Combating terrorism has become the top priority of American intelligence services since the 9/11 attacks.
At first, surveillance tools and invasive national security investigations focused on Muslims, but since the 2016 election of Donald Trump, the 2017 Unite the Right protest, and the breach of the US Capitol in 2021, the FBI, Department of Homeland Security, and Department of Justice have placed white Americans with Constitutionally protected conservative, religious or nationalist beliefs in their crosshairs.
Federal officials have shaken billions of dollars from taxpayer coffers to fight domestic terrorism, claiming that this is the deadliest threat facing the homeland today. While Congress has gone along with signing them a blank check, the 2020 National Defense Authorization Act obligates federal agencies to provide oversight committees with annual data on domestic terrorism. So far, they have refused to comply.
A Freedom of Information Act (FOIA) lawsuit filed by the left-leaning Brennan Center seeking transparency on this question has finally revealed why the Department of Justice has been so secretive. During proceedings, Judge Randolph Moss ordered the DoJ to release dockets related to 1,140 criminal prosecutions internally labeled as terrorism cases from between 2006 and 2020. Amazingly, it was found that only a 71, or 6% of this sample, had an actual nexus with terrorism of any stripe.
On the question of domestic terrorism, a large percentage of cases labeled as such were interpersonal disputes or isolated “hate crimes” that were not connected to furthering the goals of a political movement. The majority of the cases were non-violent, as in, they did not harm human life. Only 40% were related to “Violent Militia Extremism,” “Sovereign Citizens,” “Racially Motivated Violent Extremism,” — which the FBI, DHS and DoJ publicly name as chief influences in domestic terrorism. The rest dealt primarily with radical environmentalist attacks on corporate property.
The revelation that the feds are, in effect, lying to the US Congress and American people by inventing domestic terrorism statistics it does release triggered a harsh rebuke from Judge Moss.
After an in-camera examination of several criminal cases marked by the DoJ as terrorism related, an indignant Moss addressed the FOIA plaintiffs by saying that the “fact that you are not getting more from the government strikes me as pretty powerful information that you’re obtaining with respect to what the government has been reporting to Congress and to the public over the years with respect to their efforts to combat terrorism.” He concluded by stating that what has been publicly reported by the government on the threat of domestic terrorism is “vastly overstated.”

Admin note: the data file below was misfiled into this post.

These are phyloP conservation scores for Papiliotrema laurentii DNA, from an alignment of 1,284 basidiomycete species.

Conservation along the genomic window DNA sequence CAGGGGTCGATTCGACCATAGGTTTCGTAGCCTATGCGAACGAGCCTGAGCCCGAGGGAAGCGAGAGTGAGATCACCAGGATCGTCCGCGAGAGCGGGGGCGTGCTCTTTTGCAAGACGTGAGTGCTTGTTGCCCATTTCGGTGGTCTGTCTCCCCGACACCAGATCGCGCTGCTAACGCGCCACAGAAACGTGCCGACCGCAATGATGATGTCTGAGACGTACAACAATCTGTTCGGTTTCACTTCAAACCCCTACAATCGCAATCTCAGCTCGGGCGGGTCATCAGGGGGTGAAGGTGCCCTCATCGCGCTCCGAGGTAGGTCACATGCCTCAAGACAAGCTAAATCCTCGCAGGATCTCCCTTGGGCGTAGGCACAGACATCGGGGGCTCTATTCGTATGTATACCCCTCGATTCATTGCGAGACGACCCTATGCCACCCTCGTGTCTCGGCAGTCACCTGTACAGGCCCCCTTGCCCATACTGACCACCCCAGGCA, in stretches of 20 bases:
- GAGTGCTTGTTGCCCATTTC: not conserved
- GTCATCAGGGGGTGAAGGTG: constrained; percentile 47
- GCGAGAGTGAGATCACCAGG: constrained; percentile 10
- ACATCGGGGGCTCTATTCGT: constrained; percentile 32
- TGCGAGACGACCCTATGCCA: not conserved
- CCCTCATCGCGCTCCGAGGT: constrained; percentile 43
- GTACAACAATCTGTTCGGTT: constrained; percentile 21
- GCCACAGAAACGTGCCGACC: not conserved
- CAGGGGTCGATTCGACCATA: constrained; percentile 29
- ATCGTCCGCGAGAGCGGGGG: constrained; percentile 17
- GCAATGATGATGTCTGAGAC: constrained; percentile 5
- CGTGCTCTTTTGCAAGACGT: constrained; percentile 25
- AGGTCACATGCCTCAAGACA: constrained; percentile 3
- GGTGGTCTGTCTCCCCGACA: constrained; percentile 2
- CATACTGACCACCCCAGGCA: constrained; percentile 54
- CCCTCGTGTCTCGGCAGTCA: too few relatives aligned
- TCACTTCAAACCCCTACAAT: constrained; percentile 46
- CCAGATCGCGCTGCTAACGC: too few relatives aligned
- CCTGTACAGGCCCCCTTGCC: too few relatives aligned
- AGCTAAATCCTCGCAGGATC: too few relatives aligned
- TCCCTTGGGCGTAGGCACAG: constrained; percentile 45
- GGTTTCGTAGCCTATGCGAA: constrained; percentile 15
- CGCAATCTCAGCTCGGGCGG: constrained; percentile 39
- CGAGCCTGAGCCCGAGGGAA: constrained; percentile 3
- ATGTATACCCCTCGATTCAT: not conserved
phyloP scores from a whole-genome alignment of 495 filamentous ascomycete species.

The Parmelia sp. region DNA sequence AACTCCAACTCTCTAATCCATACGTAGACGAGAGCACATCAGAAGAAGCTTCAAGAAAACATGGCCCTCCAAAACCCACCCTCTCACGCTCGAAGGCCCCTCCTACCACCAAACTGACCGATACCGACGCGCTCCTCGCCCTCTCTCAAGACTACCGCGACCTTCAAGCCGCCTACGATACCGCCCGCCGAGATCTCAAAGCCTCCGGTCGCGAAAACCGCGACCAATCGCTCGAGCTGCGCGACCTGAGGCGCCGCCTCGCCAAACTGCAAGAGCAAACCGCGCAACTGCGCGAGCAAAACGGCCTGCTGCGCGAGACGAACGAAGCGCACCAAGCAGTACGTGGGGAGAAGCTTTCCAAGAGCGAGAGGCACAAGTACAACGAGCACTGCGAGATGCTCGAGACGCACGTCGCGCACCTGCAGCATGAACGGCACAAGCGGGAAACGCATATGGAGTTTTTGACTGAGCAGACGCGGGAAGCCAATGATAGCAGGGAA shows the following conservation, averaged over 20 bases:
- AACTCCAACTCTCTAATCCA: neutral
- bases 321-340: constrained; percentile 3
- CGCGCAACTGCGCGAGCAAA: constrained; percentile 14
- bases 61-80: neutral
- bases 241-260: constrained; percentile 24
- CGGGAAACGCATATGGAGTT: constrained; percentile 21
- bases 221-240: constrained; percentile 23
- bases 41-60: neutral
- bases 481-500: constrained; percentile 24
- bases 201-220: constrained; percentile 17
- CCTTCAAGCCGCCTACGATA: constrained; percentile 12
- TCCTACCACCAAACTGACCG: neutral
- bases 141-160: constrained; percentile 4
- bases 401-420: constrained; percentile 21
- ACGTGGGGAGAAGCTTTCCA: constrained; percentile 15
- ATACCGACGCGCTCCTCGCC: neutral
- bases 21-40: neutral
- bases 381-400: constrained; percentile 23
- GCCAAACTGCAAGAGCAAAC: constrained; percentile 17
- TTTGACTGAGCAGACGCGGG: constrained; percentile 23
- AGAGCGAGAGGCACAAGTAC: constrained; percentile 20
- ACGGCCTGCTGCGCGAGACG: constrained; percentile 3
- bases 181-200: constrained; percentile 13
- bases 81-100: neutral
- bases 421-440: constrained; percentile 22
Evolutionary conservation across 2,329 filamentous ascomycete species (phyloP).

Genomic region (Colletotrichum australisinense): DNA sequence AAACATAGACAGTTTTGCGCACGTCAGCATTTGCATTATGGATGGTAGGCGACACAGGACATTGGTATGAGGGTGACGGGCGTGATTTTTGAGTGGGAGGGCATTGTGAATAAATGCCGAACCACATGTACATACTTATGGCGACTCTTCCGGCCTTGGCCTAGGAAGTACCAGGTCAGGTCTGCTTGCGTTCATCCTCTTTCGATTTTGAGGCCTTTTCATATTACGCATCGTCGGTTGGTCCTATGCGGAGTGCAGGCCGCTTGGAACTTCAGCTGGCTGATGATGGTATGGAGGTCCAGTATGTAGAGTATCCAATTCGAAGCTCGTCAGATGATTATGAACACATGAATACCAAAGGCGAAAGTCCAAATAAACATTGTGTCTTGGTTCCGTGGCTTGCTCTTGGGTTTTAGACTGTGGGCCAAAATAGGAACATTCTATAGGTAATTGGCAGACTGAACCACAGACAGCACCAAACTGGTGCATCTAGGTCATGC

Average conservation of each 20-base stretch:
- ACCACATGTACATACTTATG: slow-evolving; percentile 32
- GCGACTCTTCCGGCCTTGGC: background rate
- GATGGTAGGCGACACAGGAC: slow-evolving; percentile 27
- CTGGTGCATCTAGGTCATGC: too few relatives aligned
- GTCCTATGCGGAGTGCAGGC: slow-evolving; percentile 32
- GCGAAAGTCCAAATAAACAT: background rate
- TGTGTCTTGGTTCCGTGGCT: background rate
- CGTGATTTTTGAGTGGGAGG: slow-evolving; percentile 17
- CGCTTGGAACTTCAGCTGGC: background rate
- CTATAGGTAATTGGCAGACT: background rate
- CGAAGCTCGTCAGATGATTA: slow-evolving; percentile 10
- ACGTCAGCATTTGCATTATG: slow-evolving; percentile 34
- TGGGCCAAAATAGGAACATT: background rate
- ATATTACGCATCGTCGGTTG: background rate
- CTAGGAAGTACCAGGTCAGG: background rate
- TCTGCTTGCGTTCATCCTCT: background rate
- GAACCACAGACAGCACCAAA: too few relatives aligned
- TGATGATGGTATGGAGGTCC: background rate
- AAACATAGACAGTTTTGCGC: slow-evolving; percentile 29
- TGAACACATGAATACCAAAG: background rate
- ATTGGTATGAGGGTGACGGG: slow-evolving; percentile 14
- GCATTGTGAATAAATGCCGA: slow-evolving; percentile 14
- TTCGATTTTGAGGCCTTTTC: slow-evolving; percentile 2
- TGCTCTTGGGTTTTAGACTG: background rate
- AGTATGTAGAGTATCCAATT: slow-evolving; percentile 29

Moss added that a cross burning on somebody’s property, apparently one of the cases he looked over, while it could technically be classified as a hate crime, it does not fit the statutory definition of domestic terrorism, which requires inflicting or planning to inflict physical harm. Over time, the Judge grew increasingly irritated by the government’s refusal to explain what criteria it has been using to classify a criminal investigation as a terrorism case, “many millions of dollars of money are being appropriated to fight this thing, whatever it might be. It would really be good to know what the Government thinks it is.”
These court disclosures support what FBI whistleblowers have been telling oversight committees for years, which is that federal agents and DoJ prosecutors knowingly miscategorize criminal investigations as “domestic terrorism” in order to serve a political agenda seeking to prosecute First Amendment protected speech or activities. Another whistleblower noted that agents are internally rewarded for domestic terrorism arrests with promotions and raises.
In one example, a whistleblower described how FBI supervisors pressured him to divide a single domestic terrorism investigation into four separate cases in order to create the impression that the issue was more pervasive than it really was.
The FBI continues to demand even more money for its 2024 budget to expand its Joint Terrorism Task Force program in the name of combating domestic terrorism, even as popular opinion hardens against them. Presidential candidates such as Donald Trump and Vivek Ramaswamy have made abolishing America’s political police core campaign promises. It is also point 8 of the National Justice Party platform, “We demand the FBI, which acts as nothing more than a political secret police force for elite interests, be abolished and replaced with a legitimate federal law enforcement agency.”